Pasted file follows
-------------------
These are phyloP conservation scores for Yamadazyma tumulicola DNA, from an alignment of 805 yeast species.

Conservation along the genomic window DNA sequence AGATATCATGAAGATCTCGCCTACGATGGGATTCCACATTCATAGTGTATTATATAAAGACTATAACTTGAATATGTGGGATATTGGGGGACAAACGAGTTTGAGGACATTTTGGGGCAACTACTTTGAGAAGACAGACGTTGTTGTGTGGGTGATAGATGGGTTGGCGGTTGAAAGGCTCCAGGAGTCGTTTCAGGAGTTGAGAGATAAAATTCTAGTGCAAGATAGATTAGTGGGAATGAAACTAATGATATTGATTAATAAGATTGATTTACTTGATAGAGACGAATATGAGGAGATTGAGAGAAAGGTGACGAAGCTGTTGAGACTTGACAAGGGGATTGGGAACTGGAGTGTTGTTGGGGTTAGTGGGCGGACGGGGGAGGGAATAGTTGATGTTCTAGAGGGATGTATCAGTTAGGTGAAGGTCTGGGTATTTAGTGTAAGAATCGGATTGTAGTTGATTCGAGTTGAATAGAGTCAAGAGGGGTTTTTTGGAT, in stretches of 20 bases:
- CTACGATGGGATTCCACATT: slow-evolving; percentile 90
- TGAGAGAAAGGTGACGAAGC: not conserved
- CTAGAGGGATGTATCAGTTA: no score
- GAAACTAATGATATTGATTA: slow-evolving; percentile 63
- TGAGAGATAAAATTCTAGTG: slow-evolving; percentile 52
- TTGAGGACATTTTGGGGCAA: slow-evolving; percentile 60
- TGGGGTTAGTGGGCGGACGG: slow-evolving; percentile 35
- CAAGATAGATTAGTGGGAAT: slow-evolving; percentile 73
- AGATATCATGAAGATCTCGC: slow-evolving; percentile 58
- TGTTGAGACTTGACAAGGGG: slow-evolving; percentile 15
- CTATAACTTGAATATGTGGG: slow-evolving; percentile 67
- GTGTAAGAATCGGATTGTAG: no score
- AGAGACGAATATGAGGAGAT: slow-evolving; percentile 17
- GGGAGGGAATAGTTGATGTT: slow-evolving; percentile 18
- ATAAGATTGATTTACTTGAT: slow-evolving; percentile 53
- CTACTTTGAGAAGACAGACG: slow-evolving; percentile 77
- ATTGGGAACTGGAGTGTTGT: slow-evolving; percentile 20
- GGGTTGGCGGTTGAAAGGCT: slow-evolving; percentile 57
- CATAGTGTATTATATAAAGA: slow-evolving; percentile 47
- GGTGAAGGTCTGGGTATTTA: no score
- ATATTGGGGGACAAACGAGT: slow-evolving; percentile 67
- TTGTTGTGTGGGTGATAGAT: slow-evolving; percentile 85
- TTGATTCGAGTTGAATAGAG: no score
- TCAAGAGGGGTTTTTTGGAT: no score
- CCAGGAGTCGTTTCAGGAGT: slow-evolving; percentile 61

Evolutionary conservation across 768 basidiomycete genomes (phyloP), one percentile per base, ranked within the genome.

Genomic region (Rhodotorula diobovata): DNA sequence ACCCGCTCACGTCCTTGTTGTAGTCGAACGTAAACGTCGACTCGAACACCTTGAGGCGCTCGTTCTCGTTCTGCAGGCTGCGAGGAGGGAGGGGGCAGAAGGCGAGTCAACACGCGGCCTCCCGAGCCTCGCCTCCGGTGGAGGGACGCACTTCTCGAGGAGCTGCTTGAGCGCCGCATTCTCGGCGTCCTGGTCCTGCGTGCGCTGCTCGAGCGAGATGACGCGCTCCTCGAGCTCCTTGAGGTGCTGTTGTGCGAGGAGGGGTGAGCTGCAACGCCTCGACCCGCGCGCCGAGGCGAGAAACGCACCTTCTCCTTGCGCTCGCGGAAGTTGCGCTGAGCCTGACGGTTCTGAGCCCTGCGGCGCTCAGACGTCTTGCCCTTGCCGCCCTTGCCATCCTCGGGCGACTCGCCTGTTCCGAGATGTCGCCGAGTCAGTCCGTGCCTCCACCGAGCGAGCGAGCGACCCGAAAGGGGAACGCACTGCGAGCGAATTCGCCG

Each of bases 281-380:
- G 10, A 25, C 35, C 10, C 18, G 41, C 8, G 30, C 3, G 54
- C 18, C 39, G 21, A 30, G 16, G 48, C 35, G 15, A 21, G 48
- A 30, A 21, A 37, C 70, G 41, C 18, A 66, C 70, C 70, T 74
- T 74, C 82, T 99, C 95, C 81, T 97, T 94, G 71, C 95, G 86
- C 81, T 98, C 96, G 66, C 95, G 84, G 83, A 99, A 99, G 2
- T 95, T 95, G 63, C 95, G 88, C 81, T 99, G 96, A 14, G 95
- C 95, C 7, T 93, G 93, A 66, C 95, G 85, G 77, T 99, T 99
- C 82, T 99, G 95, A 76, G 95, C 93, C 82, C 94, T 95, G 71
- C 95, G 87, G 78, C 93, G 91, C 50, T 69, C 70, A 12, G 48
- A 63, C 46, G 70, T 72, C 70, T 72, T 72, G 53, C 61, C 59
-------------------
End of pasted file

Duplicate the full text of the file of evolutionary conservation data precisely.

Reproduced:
These are phyloP conservation scores for Yamadazyma tumulicola DNA, from an alignment of 805 yeast species.

Conservation along the genomic window DNA sequence AGATATCATGAAGATCTCGCCTACGATGGGATTCCACATTCATAGTGTATTATATAAAGACTATAACTTGAATATGTGGGATATTGGGGGACAAACGAGTTTGAGGACATTTTGGGGCAACTACTTTGAGAAGACAGACGTTGTTGTGTGGGTGATAGATGGGTTGGCGGTTGAAAGGCTCCAGGAGTCGTTTCAGGAGTTGAGAGATAAAATTCTAGTGCAAGATAGATTAGTGGGAATGAAACTAATGATATTGATTAATAAGATTGATTTACTTGATAGAGACGAATATGAGGAGATTGAGAGAAAGGTGACGAAGCTGTTGAGACTTGACAAGGGGATTGGGAACTGGAGTGTTGTTGGGGTTAGTGGGCGGACGGGGGAGGGAATAGTTGATGTTCTAGAGGGATGTATCAGTTAGGTGAAGGTCTGGGTATTTAGTGTAAGAATCGGATTGTAGTTGATTCGAGTTGAATAGAGTCAAGAGGGGTTTTTTGGAT, in stretches of 20 bases:
- CTACGATGGGATTCCACATT: slow-evolving; percentile 90
- TGAGAGAAAGGTGACGAAGC: not conserved
- CTAGAGGGATGTATCAGTTA: no score
- GAAACTAATGATATTGATTA: slow-evolving; percentile 63
- TGAGAGATAAAATTCTAGTG: slow-evolving; percentile 52
- TTGAGGACATTTTGGGGCAA: slow-evolving; percentile 60
- TGGGGTTAGTGGGCGGACGG: slow-evolving; percentile 35
- CAAGATAGATTAGTGGGAAT: slow-evolving; percentile 73
- AGATATCATGAAGATCTCGC: slow-evolving; percentile 58
- TGTTGAGACTTGACAAGGGG: slow-evolving; percentile 15
- CTATAACTTGAATATGTGGG: slow-evolving; percentile 67
- GTGTAAGAATCGGATTGTAG: no score
- AGAGACGAATATGAGGAGAT: slow-evolving; percentile 17
- GGGAGGGAATAGTTGATGTT: slow-evolving; percentile 18
- ATAAGATTGATTTACTTGAT: slow-evolving; percentile 53
- CTACTTTGAGAAGACAGACG: slow-evolving; percentile 77
- ATTGGGAACTGGAGTGTTGT: slow-evolving; percentile 20
- GGGTTGGCGGTTGAAAGGCT: slow-evolving; percentile 57
- CATAGTGTATTATATAAAGA: slow-evolving; percentile 47
- GGTGAAGGTCTGGGTATTTA: no score
- ATATTGGGGGACAAACGAGT: slow-evolving; percentile 67
- TTGTTGTGTGGGTGATAGAT: slow-evolving; percentile 85
- TTGATTCGAGTTGAATAGAG: no score
- TCAAGAGGGGTTTTTTGGAT: no score
- CCAGGAGTCGTTTCAGGAGT: slow-evolving; percentile 61

Evolutionary conservation across 768 basidiomycete genomes (phyloP), one percentile per base, ranked within the genome.

Genomic region (Rhodotorula diobovata): DNA sequence ACCCGCTCACGTCCTTGTTGTAGTCGAACGTAAACGTCGACTCGAACACCTTGAGGCGCTCGTTCTCGTTCTGCAGGCTGCGAGGAGGGAGGGGGCAGAAGGCGAGTCAACACGCGGCCTCCCGAGCCTCGCCTCCGGTGGAGGGACGCACTTCTCGAGGAGCTGCTTGAGCGCCGCATTCTCGGCGTCCTGGTCCTGCGTGCGCTGCTCGAGCGAGATGACGCGCTCCTCGAGCTCCTTGAGGTGCTGTTGTGCGAGGAGGGGTGAGCTGCAACGCCTCGACCCGCGCGCCGAGGCGAGAAACGCACCTTCTCCTTGCGCTCGCGGAAGTTGCGCTGAGCCTGACGGTTCTGAGCCCTGCGGCGCTCAGACGTCTTGCCCTTGCCGCCCTTGCCATCCTCGGGCGACTCGCCTGTTCCGAGATGTCGCCGAGTCAGTCCGTGCCTCCACCGAGCGAGCGAGCGACCCGAAAGGGGAACGCACTGCGAGCGAATTCGCCG

Each of bases 281-380:
- G 10, A 25, C 35, C 10, C 18, G 41, C 8, G 30, C 3, G 54
- C 18, C 39, G 21, A 30, G 16, G 48, C 35, G 15, A 21, G 48
- A 30, A 21, A 37, C 70, G 41, C 18, A 66, C 70, C 70, T 74
- T 74, C 82, T 99, C 95, C 81, T 97, T 94, G 71, C 95, G 86
- C 81, T 98, C 96, G 66, C 95, G 84, G 83, A 99, A 99, G 2
- T 95, T 95, G 63, C 95, G 88, C 81, T 99, G 96, A 14, G 95
- C 95, C 7, T 93, G 93, A 66, C 95, G 85, G 77, T 99, T 99
- C 82, T 99, G 95, A 76, G 95, C 93, C 82, C 94, T 95, G 71
- C 95, G 87, G 78, C 93, G 91, C 50, T 69, C 70, A 12, G 48
- A 63, C 46, G 70, T 72, C 70, T 72, T 72, G 53, C 61, C 59